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"The Hard Truth"
By John A. Harris


These days, most of the paranormal evidence being presented to the public is likely to be a product of an overactive and wishful imagination.  If a person truly wants to see a ghost, then everything that is unknown to them, will, indeed, be a ghost.  More importantly,  it also comes from a lack of knowledge and understanding of the dynamics of photography.

As a Professional Photo Surveillance Technician, I have a thorough understanding of most of the physics, chemistry and properties associated with unexpected light and its effect on photographs.  Unexpected light comes in many guises, such as; reflection, refraction and glare.  I also know the internal circuitry of both digital and film cameras are capable of causing natural anomalies on your photographs, as well as videos

The paranormal industry is inundated with “Paranormal Enthusiasts,” calling themselves “Paranormal Investigators.”  This is probably no fault of their own, as in their eyes, they are investigating, and they are, again, in their eyes, seeing un-natural anomalies or ghosts.  Unfortunately, their results are most probably, natural phenomena.  Just look at 90% of the paranormal and “ghost hunter” websites out there.  They are filled with thousands of photos of orbs, vortices, ecto fog and even faces and shapes of the disembodied.  Most of this evidence is made from purely natural material, such as; dust particles, moisture, rain/snow droplets, flying insects, shiny objects, camera straps and lens cap strings.  The list goes on and on, from the most obvious materials as listed above, to the more complex natural phenomena, like; airborne static electricity, natural matrixing (the same thing as seeing animal shapes in  clouds), internal circuitry errors in digital/film cameras, processing & chemical errors in film and a whole host of other lighting errors.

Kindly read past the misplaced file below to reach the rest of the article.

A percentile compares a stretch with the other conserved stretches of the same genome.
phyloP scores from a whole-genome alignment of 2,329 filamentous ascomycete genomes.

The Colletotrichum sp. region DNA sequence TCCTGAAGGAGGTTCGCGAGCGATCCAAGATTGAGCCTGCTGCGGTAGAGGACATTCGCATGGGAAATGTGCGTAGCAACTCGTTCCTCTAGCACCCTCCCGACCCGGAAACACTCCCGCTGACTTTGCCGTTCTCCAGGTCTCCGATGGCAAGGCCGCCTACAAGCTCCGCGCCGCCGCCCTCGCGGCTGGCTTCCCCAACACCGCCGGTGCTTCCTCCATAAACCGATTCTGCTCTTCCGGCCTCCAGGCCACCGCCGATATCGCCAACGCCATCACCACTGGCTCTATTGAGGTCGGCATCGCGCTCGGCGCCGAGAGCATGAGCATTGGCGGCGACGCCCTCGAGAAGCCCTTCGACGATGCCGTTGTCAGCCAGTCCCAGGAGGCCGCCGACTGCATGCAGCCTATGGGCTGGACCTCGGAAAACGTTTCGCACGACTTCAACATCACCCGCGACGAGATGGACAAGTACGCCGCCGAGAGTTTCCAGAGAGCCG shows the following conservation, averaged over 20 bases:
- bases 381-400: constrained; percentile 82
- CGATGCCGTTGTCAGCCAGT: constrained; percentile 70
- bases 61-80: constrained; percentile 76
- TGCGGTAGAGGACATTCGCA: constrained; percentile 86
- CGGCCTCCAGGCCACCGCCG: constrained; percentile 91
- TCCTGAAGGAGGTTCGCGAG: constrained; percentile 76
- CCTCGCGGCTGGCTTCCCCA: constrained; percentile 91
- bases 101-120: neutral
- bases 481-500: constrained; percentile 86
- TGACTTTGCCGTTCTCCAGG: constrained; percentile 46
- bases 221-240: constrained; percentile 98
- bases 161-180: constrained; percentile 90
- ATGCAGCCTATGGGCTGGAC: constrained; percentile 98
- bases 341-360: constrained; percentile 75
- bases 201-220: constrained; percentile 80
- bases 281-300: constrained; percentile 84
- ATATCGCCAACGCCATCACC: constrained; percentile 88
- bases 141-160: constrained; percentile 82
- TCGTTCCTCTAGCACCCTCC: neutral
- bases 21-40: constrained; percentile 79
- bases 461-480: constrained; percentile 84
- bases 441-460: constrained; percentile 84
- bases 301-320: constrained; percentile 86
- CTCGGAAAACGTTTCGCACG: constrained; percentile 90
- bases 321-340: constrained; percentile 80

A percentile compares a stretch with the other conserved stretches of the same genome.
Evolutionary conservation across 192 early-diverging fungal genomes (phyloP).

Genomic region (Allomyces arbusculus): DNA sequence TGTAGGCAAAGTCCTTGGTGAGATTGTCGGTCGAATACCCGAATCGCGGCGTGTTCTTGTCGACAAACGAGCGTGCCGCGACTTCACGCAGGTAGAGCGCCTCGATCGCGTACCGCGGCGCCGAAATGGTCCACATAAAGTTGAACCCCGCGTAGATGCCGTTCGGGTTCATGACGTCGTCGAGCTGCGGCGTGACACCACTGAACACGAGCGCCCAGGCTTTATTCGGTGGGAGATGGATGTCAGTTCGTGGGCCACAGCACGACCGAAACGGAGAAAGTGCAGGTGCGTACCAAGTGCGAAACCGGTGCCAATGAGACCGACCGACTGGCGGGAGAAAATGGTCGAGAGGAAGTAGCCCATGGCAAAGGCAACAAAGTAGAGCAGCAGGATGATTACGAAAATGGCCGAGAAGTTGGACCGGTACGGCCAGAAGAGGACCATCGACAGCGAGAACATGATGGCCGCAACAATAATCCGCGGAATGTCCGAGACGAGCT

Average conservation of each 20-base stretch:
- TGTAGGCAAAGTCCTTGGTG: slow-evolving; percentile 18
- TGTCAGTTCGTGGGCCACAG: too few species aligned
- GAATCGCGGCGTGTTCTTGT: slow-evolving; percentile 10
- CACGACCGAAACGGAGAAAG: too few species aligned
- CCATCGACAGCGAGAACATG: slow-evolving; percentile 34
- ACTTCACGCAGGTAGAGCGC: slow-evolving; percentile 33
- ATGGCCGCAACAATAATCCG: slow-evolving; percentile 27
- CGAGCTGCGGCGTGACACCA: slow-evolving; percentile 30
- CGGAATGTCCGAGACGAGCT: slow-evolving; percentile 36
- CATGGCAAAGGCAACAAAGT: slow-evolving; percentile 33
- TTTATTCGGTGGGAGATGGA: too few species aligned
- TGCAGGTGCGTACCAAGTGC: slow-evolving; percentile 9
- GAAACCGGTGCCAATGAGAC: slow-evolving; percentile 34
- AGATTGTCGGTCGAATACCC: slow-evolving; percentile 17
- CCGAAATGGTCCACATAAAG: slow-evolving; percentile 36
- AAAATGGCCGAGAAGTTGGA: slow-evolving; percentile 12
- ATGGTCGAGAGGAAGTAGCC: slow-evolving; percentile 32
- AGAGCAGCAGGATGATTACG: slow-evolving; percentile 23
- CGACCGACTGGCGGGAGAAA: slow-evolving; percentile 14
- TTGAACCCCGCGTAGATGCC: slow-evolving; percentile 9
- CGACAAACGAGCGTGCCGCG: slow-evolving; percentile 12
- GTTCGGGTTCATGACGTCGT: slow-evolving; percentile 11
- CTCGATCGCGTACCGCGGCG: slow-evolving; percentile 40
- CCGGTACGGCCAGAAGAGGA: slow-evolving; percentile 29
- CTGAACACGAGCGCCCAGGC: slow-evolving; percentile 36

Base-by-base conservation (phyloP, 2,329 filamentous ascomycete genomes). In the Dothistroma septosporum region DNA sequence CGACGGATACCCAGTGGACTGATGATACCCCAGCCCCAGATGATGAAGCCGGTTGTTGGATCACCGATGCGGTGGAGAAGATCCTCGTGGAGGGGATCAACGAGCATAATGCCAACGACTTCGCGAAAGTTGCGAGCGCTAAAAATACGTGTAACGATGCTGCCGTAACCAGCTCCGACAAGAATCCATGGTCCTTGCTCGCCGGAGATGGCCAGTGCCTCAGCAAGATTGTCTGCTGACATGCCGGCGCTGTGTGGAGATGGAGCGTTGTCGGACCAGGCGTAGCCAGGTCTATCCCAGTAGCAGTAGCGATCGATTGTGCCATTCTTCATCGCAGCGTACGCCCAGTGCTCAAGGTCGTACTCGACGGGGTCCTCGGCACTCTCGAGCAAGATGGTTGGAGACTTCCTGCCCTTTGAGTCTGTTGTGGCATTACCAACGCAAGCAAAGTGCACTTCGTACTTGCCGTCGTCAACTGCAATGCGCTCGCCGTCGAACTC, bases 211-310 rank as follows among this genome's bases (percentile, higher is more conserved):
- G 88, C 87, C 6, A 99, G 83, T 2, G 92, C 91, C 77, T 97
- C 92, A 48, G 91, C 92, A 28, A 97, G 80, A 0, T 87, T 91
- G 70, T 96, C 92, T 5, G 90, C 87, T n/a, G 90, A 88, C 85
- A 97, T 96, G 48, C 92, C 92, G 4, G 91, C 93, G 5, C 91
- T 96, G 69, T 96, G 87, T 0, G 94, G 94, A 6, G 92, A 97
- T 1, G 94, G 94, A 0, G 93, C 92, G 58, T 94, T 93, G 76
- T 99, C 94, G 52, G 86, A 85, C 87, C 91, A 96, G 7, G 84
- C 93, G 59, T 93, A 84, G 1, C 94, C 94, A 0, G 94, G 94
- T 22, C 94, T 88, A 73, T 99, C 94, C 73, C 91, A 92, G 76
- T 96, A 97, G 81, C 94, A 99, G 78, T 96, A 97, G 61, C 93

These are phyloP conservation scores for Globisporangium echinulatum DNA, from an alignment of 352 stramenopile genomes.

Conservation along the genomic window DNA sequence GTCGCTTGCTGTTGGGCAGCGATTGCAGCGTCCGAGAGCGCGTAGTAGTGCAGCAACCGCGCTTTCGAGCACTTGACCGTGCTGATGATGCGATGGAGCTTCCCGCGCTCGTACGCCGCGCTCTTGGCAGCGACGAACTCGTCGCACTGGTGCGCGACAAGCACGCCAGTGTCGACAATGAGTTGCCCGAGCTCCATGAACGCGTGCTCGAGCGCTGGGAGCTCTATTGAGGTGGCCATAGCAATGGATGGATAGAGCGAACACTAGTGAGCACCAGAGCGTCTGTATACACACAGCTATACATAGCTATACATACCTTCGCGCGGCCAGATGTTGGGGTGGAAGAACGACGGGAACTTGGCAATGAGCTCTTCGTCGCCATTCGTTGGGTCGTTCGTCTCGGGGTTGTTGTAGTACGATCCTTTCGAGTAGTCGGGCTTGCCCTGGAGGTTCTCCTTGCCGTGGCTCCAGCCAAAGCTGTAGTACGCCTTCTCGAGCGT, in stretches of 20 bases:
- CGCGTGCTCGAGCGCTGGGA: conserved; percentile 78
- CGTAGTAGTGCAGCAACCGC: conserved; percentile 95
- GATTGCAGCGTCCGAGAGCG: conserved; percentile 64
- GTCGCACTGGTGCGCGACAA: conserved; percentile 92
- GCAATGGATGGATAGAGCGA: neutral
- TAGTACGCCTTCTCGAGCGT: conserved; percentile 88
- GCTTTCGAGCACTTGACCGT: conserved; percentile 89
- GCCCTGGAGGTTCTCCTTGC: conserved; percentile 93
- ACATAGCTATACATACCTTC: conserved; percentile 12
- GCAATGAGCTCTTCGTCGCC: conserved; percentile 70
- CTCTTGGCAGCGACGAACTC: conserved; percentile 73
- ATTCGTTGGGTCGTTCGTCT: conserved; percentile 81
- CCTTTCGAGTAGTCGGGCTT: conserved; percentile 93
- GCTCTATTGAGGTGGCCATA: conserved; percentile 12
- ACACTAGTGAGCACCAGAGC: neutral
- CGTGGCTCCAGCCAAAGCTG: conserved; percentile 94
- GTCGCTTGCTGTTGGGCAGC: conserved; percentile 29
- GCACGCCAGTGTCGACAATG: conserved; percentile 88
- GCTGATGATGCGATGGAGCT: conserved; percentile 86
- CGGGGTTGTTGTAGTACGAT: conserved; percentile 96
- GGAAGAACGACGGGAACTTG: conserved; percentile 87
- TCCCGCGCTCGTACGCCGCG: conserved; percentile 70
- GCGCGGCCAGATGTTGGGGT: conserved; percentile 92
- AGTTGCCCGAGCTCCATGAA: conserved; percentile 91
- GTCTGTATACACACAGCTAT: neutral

To the inexperienced and untrained, these natural phenomena and anomalies can lead to the individual believing they just captured some form of un-natural phenomena – when indeed, they have not.  Immediately they are overcome by the excitement of the find.  They throw all common sense and reasoning out the window and report their anomaly as a ghost or ghost energy.

Is this false reporting hurting the scientific paranormal community?  One could argue it does.  For instance.   If the public is continuously fed the infamous “dust orb”, or the diabolical camera strap “vortex”, or even better, the cold breath “ecto-cloud”.  Then, when viable evidence is presented by a trained, credible Investigator, it is met with the same skepticism – regardless of the “clean” evidence that is presented.  I personally have no ill-regard for amateur Ghost Hunters, as I have learned a lot from them.  I have also been annoyed by what they have presented.  So, you as a receiver of presented material must be able to decipher the valid evidence from the invalid evidence.